There are even famous pearls like the tear-drop-shape Le Peregrina pearl that was discovered in the Gulf of Panama in the 16th century and was owned by several European royal families. In 1969, Richard Burton bought it for $37,000 at auction as a Valentine’s Day present for Elizabeth Taylor, who proceeded to lose it in the shag carpet of a suite at Caesar’s Palace in Las Vegas. It was soon found slightly chewed up in her dog’s mouth.

The love affair with pearls continues on today with movie starts, chic politicians, president’s wives, savvy business women, brides, women whose horse just won the Kentucky Derby or any woman who wants to add an air of sophistication to any outfit from jeans to a ball gown.

The most valuable of baroque pearls are the South Sea and Tahitian pearls. These pearls are produced by the Pinctada margaritifera (black-lipped oysters), and the Pinctada maxima (gold-lipped and white-lipped oysters). Although there are a variety of cultured saltwater pearls, the amount of time that the pearls are cultured dramatically increases the depth of the nacre and the likelihood of producing a baroque pearl.

If you have read this far down, you probably have gathered that we have a strand of Baroque pearls…..good assumption! It’s a gorgeous strand from the warm South Seas and are an amazing size of 16 – 15 millimeters. Each one is a separate and individual work of art by Nature. Baroque pearls are unique in style which sets them apart from any other pearl. Don’t get me wrong, traditional round pearls are beautiful and elegant but Baroque pearls are exciting and tell of the wearer’s free spirit and non-conformist style.

You may know the very woman these would be perfect for and she doesn’t ever have to have a horse running in the Derby. Give me a call as soon as possible. I have a feeling these pearls will not be around for very long.

Official birthstone for the month of June.
Pearls are also given on the 3rd, 12th and 30th anniversaries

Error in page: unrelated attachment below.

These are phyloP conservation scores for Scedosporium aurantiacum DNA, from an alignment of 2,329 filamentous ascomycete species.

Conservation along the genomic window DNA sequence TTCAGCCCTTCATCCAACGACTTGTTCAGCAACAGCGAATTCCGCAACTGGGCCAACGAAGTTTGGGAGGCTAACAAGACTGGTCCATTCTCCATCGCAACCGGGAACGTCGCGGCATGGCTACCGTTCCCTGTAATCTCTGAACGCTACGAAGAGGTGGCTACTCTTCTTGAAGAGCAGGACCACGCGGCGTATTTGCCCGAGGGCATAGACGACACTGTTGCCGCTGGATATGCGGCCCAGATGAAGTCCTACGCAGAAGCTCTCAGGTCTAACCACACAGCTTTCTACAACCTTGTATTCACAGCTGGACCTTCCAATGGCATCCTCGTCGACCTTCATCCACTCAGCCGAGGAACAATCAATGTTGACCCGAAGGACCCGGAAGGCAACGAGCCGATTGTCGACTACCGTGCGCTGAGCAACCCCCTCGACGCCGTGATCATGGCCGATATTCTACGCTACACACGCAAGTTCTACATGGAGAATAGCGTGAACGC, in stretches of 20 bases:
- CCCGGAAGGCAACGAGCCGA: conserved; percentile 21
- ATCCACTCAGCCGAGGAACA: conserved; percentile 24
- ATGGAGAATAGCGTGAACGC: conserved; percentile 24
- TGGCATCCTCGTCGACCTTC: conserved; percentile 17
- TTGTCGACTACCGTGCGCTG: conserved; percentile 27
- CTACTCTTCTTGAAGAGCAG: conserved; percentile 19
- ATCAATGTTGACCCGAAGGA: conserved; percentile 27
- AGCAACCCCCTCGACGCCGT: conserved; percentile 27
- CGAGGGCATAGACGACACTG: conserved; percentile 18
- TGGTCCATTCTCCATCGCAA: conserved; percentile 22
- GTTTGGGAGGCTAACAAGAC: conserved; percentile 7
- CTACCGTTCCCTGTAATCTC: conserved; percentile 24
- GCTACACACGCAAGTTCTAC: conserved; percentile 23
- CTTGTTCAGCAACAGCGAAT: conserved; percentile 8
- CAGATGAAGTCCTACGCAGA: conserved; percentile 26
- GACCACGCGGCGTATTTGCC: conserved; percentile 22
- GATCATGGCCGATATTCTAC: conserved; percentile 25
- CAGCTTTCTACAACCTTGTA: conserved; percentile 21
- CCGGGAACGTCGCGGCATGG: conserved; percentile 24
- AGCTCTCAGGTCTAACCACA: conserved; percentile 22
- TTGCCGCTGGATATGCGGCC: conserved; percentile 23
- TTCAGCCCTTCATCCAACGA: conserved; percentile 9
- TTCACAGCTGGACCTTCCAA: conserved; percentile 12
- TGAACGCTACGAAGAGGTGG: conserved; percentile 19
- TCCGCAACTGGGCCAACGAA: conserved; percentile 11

Center, one of the owners of Animal Kingdom wearing a double strand of Baroque pearls

Brush Strokes of a Renaissance Man: The Paintings of Winston Churchill

August 12th, 2011 | posted by Bill Rau

The Tower of Katoubia Mosque, was the only painting Churchill did during World War II (M.S. Rau Antiques, New Orleans)

Few figures in Modern history evoke images of leadership, integrity and political prowess as does Winston Churchill. His iconic speeches and steadfast direction during World War II galvanized the Allied forces in Britain and abroad. Few people realized that, though he was most revered for his rolls as statesman, orator, historian, politician and writer, Churchill was also an accomplished artist.

M.S. Rau is honored to have two of his historically significant works currently in our Fine Art collection: The Tower of Katoubia Mosque, created and given by Churchill to President Franklin Delano Roosevelt in commemoration of their trip to Marrakech in 1943, and The Beach at Walmer, which the artist gifted to his close friend and military advisor, General Hastings Ismay. Those who were close to him confirm to the fact that Churchill loathed giving away any of his paintings, as he held a special connection with each and every work he created. He allowed a select few to leave his hands, only to his closest friends, making the availability of these works even more amazing.